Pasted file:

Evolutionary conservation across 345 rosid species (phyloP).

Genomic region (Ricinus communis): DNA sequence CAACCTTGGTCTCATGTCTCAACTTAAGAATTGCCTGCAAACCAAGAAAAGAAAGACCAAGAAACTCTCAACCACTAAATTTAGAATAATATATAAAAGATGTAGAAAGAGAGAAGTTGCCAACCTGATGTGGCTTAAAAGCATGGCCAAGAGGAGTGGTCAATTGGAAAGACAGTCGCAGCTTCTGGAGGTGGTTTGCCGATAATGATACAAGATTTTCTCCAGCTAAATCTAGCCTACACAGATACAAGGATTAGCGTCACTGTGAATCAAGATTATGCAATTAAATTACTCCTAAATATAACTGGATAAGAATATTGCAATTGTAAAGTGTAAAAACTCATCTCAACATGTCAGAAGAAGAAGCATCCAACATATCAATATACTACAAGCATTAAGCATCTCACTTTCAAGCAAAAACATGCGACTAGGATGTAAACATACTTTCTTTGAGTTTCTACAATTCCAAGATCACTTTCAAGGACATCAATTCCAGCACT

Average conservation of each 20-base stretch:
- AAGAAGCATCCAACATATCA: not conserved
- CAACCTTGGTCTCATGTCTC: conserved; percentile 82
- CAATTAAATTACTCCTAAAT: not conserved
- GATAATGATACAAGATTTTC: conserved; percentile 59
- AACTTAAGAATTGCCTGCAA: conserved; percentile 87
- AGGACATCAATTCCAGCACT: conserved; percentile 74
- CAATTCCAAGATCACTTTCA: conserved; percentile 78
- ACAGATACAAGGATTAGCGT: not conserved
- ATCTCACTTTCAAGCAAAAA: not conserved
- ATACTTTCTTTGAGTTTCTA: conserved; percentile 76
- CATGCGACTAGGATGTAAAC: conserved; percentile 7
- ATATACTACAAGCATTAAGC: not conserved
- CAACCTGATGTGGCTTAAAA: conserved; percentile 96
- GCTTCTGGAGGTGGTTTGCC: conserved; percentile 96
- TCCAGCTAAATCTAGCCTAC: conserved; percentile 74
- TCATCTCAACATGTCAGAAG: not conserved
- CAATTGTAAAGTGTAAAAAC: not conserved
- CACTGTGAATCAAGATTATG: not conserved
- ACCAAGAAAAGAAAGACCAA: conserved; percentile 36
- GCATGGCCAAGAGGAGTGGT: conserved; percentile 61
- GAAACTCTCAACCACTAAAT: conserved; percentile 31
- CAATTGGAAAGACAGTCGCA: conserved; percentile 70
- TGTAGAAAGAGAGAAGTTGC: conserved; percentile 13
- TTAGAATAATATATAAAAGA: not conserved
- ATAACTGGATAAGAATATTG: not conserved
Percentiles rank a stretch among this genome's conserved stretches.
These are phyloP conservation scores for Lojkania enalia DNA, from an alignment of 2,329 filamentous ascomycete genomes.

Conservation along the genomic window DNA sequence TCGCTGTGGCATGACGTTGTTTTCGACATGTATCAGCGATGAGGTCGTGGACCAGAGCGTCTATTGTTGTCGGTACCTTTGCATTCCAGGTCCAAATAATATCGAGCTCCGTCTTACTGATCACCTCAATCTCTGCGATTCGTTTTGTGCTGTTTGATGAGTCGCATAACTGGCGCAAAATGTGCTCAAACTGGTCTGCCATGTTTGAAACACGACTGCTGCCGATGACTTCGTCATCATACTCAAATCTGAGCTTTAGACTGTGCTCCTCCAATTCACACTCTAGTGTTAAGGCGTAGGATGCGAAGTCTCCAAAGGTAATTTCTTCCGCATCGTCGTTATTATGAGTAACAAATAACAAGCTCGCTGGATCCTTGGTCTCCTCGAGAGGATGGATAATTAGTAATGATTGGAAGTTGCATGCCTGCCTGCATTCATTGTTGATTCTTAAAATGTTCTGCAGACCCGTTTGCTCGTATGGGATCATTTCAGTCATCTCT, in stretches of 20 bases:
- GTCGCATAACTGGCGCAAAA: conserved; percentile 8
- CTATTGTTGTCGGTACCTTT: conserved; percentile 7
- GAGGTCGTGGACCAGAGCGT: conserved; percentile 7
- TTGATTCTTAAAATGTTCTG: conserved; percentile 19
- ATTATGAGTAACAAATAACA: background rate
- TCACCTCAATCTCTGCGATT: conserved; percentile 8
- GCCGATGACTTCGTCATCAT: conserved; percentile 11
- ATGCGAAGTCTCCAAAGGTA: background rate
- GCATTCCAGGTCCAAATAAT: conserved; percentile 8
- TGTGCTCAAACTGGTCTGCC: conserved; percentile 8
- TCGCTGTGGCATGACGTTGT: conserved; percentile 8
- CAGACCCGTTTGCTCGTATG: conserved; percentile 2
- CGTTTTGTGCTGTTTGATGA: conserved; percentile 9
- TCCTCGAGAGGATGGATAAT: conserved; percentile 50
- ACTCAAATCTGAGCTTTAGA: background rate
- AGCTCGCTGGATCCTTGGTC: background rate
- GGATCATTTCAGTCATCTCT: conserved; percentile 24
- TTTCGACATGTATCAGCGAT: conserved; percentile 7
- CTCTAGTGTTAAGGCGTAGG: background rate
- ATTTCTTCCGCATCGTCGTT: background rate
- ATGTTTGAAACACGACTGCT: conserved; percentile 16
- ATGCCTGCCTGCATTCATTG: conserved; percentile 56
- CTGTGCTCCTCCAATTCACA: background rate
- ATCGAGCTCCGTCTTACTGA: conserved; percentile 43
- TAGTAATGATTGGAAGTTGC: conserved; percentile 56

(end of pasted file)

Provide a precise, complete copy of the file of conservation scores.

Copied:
Evolutionary conservation across 345 rosid species (phyloP).

Genomic region (Ricinus communis): DNA sequence CAACCTTGGTCTCATGTCTCAACTTAAGAATTGCCTGCAAACCAAGAAAAGAAAGACCAAGAAACTCTCAACCACTAAATTTAGAATAATATATAAAAGATGTAGAAAGAGAGAAGTTGCCAACCTGATGTGGCTTAAAAGCATGGCCAAGAGGAGTGGTCAATTGGAAAGACAGTCGCAGCTTCTGGAGGTGGTTTGCCGATAATGATACAAGATTTTCTCCAGCTAAATCTAGCCTACACAGATACAAGGATTAGCGTCACTGTGAATCAAGATTATGCAATTAAATTACTCCTAAATATAACTGGATAAGAATATTGCAATTGTAAAGTGTAAAAACTCATCTCAACATGTCAGAAGAAGAAGCATCCAACATATCAATATACTACAAGCATTAAGCATCTCACTTTCAAGCAAAAACATGCGACTAGGATGTAAACATACTTTCTTTGAGTTTCTACAATTCCAAGATCACTTTCAAGGACATCAATTCCAGCACT

Average conservation of each 20-base stretch:
- AAGAAGCATCCAACATATCA: not conserved
- CAACCTTGGTCTCATGTCTC: conserved; percentile 82
- CAATTAAATTACTCCTAAAT: not conserved
- GATAATGATACAAGATTTTC: conserved; percentile 59
- AACTTAAGAATTGCCTGCAA: conserved; percentile 87
- AGGACATCAATTCCAGCACT: conserved; percentile 74
- CAATTCCAAGATCACTTTCA: conserved; percentile 78
- ACAGATACAAGGATTAGCGT: not conserved
- ATCTCACTTTCAAGCAAAAA: not conserved
- ATACTTTCTTTGAGTTTCTA: conserved; percentile 76
- CATGCGACTAGGATGTAAAC: conserved; percentile 7
- ATATACTACAAGCATTAAGC: not conserved
- CAACCTGATGTGGCTTAAAA: conserved; percentile 96
- GCTTCTGGAGGTGGTTTGCC: conserved; percentile 96
- TCCAGCTAAATCTAGCCTAC: conserved; percentile 74
- TCATCTCAACATGTCAGAAG: not conserved
- CAATTGTAAAGTGTAAAAAC: not conserved
- CACTGTGAATCAAGATTATG: not conserved
- ACCAAGAAAAGAAAGACCAA: conserved; percentile 36
- GCATGGCCAAGAGGAGTGGT: conserved; percentile 61
- GAAACTCTCAACCACTAAAT: conserved; percentile 31
- CAATTGGAAAGACAGTCGCA: conserved; percentile 70
- TGTAGAAAGAGAGAAGTTGC: conserved; percentile 13
- TTAGAATAATATATAAAAGA: not conserved
- ATAACTGGATAAGAATATTG: not conserved
Percentiles rank a stretch among this genome's conserved stretches.
These are phyloP conservation scores for Lojkania enalia DNA, from an alignment of 2,329 filamentous ascomycete genomes.

Conservation along the genomic window DNA sequence TCGCTGTGGCATGACGTTGTTTTCGACATGTATCAGCGATGAGGTCGTGGACCAGAGCGTCTATTGTTGTCGGTACCTTTGCATTCCAGGTCCAAATAATATCGAGCTCCGTCTTACTGATCACCTCAATCTCTGCGATTCGTTTTGTGCTGTTTGATGAGTCGCATAACTGGCGCAAAATGTGCTCAAACTGGTCTGCCATGTTTGAAACACGACTGCTGCCGATGACTTCGTCATCATACTCAAATCTGAGCTTTAGACTGTGCTCCTCCAATTCACACTCTAGTGTTAAGGCGTAGGATGCGAAGTCTCCAAAGGTAATTTCTTCCGCATCGTCGTTATTATGAGTAACAAATAACAAGCTCGCTGGATCCTTGGTCTCCTCGAGAGGATGGATAATTAGTAATGATTGGAAGTTGCATGCCTGCCTGCATTCATTGTTGATTCTTAAAATGTTCTGCAGACCCGTTTGCTCGTATGGGATCATTTCAGTCATCTCT, in stretches of 20 bases:
- GTCGCATAACTGGCGCAAAA: conserved; percentile 8
- CTATTGTTGTCGGTACCTTT: conserved; percentile 7
- GAGGTCGTGGACCAGAGCGT: conserved; percentile 7
- TTGATTCTTAAAATGTTCTG: conserved; percentile 19
- ATTATGAGTAACAAATAACA: background rate
- TCACCTCAATCTCTGCGATT: conserved; percentile 8
- GCCGATGACTTCGTCATCAT: conserved; percentile 11
- ATGCGAAGTCTCCAAAGGTA: background rate
- GCATTCCAGGTCCAAATAAT: conserved; percentile 8
- TGTGCTCAAACTGGTCTGCC: conserved; percentile 8
- TCGCTGTGGCATGACGTTGT: conserved; percentile 8
- CAGACCCGTTTGCTCGTATG: conserved; percentile 2
- CGTTTTGTGCTGTTTGATGA: conserved; percentile 9
- TCCTCGAGAGGATGGATAAT: conserved; percentile 50
- ACTCAAATCTGAGCTTTAGA: background rate
- AGCTCGCTGGATCCTTGGTC: background rate
- GGATCATTTCAGTCATCTCT: conserved; percentile 24
- TTTCGACATGTATCAGCGAT: conserved; percentile 7
- CTCTAGTGTTAAGGCGTAGG: background rate
- ATTTCTTCCGCATCGTCGTT: background rate
- ATGTTTGAAACACGACTGCT: conserved; percentile 16
- ATGCCTGCCTGCATTCATTG: conserved; percentile 56
- CTGTGCTCCTCCAATTCACA: background rate
- ATCGAGCTCCGTCTTACTGA: conserved; percentile 43
- TAGTAATGATTGGAAGTTGC: conserved; percentile 56